7. Thanks you, Erik, for sharing the spotlight with your friend, Daniel. To show I really care, I’m reblogging this on my blog for my readers. Great story, Daniel. I think nothing beats love either. 🙂

  8. Reblogged this on Clarbojahn's Blog and commented:
    Because nothing beats love and I don’t have a story for Susanna Leonard Hill’s March Madness Story Contest, I wanted to reblog Eriks friends, Daniel’s story here for all of you readers. Thanks for reading everyone. You are Great! 🙂

  9. After reading some of the comments, I’m glad I didn’t have t hear about kid’s cleaning their desk with their tongues! My favorite elementary teacher just dumped the contents of the desks on the floor. Yeah, bet that doesn’t happen any more either, but he was a really good guy! He might have benefitted from teaching a great group of fifth graders, like Mrs. Higgins did in your story, Daniel. I think you really developed Samantha’s character well. I totally got it when you said, “It was her court”. And bravo for having the courage to post your work! Keep it up!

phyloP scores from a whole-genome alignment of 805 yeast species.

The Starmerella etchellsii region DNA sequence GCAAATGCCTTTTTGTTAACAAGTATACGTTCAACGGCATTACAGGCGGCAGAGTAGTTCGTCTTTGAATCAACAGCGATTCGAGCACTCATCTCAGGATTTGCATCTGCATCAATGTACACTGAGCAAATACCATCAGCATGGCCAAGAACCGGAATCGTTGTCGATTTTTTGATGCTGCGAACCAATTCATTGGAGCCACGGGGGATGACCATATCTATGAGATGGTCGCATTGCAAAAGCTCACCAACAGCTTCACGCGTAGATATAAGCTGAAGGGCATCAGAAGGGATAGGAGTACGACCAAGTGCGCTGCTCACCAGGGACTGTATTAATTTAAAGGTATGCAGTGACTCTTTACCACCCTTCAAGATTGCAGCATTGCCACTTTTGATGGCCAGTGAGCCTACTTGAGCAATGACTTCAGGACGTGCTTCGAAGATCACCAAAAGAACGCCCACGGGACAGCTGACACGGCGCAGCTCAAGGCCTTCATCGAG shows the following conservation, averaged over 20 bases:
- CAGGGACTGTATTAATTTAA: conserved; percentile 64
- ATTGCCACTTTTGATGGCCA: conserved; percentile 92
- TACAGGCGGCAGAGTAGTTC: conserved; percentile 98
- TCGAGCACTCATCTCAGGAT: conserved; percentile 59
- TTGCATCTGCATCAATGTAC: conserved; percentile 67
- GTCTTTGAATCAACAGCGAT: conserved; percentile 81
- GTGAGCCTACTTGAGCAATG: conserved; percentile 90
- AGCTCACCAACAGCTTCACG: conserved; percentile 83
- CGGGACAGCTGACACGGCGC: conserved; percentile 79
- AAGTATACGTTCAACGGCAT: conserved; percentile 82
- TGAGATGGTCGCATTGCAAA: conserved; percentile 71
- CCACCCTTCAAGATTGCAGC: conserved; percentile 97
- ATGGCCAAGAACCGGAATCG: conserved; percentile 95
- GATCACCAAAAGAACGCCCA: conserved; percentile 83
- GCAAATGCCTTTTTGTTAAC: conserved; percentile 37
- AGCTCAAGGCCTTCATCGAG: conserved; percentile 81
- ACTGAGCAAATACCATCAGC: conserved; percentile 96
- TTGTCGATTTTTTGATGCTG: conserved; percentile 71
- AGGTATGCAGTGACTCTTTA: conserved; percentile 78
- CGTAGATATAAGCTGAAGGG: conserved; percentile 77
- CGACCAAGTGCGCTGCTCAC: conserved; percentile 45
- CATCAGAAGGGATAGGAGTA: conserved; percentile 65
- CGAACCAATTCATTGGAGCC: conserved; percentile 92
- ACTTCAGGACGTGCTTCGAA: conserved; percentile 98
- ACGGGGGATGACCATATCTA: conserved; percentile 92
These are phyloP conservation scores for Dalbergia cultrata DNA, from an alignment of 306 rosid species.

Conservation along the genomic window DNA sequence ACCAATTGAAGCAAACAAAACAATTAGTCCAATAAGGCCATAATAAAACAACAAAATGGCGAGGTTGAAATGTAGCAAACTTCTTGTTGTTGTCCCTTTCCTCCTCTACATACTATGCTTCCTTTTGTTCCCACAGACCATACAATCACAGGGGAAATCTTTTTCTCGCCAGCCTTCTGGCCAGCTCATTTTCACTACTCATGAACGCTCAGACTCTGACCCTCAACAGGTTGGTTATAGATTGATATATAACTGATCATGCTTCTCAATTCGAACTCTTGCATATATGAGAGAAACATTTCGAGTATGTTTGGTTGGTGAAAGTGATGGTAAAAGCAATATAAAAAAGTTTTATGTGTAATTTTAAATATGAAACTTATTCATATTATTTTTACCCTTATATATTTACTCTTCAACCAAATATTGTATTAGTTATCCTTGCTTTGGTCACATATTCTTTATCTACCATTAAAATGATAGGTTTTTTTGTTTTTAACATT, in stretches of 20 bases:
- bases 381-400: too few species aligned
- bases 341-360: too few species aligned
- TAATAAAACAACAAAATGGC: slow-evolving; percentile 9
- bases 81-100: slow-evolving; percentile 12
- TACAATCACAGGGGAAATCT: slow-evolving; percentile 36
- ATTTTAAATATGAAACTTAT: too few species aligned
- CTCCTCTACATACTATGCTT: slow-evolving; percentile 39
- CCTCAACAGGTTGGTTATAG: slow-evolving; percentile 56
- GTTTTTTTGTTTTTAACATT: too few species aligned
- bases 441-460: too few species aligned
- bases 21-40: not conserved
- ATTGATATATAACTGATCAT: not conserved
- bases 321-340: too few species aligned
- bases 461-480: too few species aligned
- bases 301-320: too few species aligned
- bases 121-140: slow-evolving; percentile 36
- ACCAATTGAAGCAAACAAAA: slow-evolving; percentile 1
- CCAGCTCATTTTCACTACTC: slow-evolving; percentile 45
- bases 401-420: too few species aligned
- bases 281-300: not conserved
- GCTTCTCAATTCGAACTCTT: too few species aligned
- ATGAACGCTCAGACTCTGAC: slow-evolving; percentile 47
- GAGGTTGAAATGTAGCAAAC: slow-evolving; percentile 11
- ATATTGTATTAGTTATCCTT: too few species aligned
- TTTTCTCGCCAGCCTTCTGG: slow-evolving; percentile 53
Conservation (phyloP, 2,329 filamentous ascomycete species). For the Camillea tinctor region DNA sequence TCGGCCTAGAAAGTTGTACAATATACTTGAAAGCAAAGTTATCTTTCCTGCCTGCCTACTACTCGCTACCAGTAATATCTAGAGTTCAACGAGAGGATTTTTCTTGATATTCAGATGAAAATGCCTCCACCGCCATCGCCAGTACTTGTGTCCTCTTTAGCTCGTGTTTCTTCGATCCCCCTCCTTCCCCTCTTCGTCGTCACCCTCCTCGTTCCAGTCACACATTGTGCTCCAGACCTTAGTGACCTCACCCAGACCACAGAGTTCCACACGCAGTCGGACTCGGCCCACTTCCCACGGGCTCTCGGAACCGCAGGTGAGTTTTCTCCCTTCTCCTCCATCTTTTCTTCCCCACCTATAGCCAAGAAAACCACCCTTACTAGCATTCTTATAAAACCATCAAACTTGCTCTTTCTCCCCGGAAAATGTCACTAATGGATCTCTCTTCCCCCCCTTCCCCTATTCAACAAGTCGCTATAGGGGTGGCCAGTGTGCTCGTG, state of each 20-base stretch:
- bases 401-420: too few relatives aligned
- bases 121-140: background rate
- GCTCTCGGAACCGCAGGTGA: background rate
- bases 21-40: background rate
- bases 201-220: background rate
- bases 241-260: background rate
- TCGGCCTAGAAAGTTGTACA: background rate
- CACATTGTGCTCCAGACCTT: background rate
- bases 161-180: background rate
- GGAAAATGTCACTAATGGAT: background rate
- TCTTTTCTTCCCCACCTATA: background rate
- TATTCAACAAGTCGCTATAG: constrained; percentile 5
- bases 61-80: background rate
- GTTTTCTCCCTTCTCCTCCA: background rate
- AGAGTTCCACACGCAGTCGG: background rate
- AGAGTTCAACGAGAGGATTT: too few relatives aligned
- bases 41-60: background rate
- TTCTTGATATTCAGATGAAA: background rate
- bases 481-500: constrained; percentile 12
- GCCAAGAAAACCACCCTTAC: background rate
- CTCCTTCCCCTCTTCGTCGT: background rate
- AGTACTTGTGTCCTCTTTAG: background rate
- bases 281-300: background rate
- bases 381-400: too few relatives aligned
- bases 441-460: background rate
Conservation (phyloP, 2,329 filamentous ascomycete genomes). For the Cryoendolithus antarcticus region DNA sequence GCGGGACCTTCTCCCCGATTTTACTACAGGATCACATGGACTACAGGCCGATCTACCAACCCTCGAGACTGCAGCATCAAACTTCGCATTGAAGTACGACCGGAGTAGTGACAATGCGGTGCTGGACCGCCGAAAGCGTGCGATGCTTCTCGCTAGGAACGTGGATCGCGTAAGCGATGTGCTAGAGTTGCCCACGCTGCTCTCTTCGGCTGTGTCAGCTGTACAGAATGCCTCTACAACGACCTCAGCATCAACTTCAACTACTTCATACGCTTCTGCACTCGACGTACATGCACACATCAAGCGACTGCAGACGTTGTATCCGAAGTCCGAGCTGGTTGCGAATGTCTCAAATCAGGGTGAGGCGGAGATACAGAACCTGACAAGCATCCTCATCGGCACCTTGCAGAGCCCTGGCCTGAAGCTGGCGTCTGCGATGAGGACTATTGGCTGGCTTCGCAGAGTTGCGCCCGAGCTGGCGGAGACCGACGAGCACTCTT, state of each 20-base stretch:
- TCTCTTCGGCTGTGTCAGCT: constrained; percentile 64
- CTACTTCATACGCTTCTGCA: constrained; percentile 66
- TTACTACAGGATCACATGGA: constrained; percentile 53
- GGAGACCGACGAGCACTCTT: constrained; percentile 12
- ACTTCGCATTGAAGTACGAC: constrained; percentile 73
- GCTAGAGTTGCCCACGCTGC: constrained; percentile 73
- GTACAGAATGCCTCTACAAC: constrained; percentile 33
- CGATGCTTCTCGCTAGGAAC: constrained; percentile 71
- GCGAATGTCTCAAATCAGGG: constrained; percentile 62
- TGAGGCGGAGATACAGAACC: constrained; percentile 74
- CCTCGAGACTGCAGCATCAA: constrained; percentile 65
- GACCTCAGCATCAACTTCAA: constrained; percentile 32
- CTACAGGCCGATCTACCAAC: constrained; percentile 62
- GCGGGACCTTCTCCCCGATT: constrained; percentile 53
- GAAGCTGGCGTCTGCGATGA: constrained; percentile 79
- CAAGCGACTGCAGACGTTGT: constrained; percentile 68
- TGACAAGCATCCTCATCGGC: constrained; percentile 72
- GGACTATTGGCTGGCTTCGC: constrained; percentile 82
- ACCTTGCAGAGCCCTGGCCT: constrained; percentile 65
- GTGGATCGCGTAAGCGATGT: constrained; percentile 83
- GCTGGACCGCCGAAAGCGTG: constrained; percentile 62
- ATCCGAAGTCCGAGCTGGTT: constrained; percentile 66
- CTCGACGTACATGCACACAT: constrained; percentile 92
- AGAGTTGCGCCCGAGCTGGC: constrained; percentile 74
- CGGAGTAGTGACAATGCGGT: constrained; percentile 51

10. Hi Erik! I love your blog. What a heartwarming story! Thanks for sharing it with us, Daniel. I really enjoyed it. Great job! keep writing!

  11. Erik, I love your blog and your “Creative Kid!” feature. Keep up the encouragement! Daniel, this is a wonderful story full of positive messages and inspiration. I love that it is not the teacher teaching the students, but that the students are teaching the teacher. School is so much more than the “three R’s” – school is full of life lessons and you have given us all a beautiful lesson on what it means to love. Thank you for that and keep up the writing!

  12. What a great blog, Erik! Thanks for sharing Daniel’s story. Daniel, I really enjoyed your story. I liked how the students were the teachers. I thought it was going to be a story about a really mean substitute teacher. You surprised me with a story that’s all heart. Nice job!

  13. Daniel thanks for sharing one of the many lessons from school. A story filled with so many emotions for the reader, very nice job. (Thanks for sharing other kids work Erik!)

  14. I love meeting all these Creative Kids that you bring to your house Erik! Daniel is a pretty perceptive young man. That’s nice to see. Thanks for sharing the talent, Erik!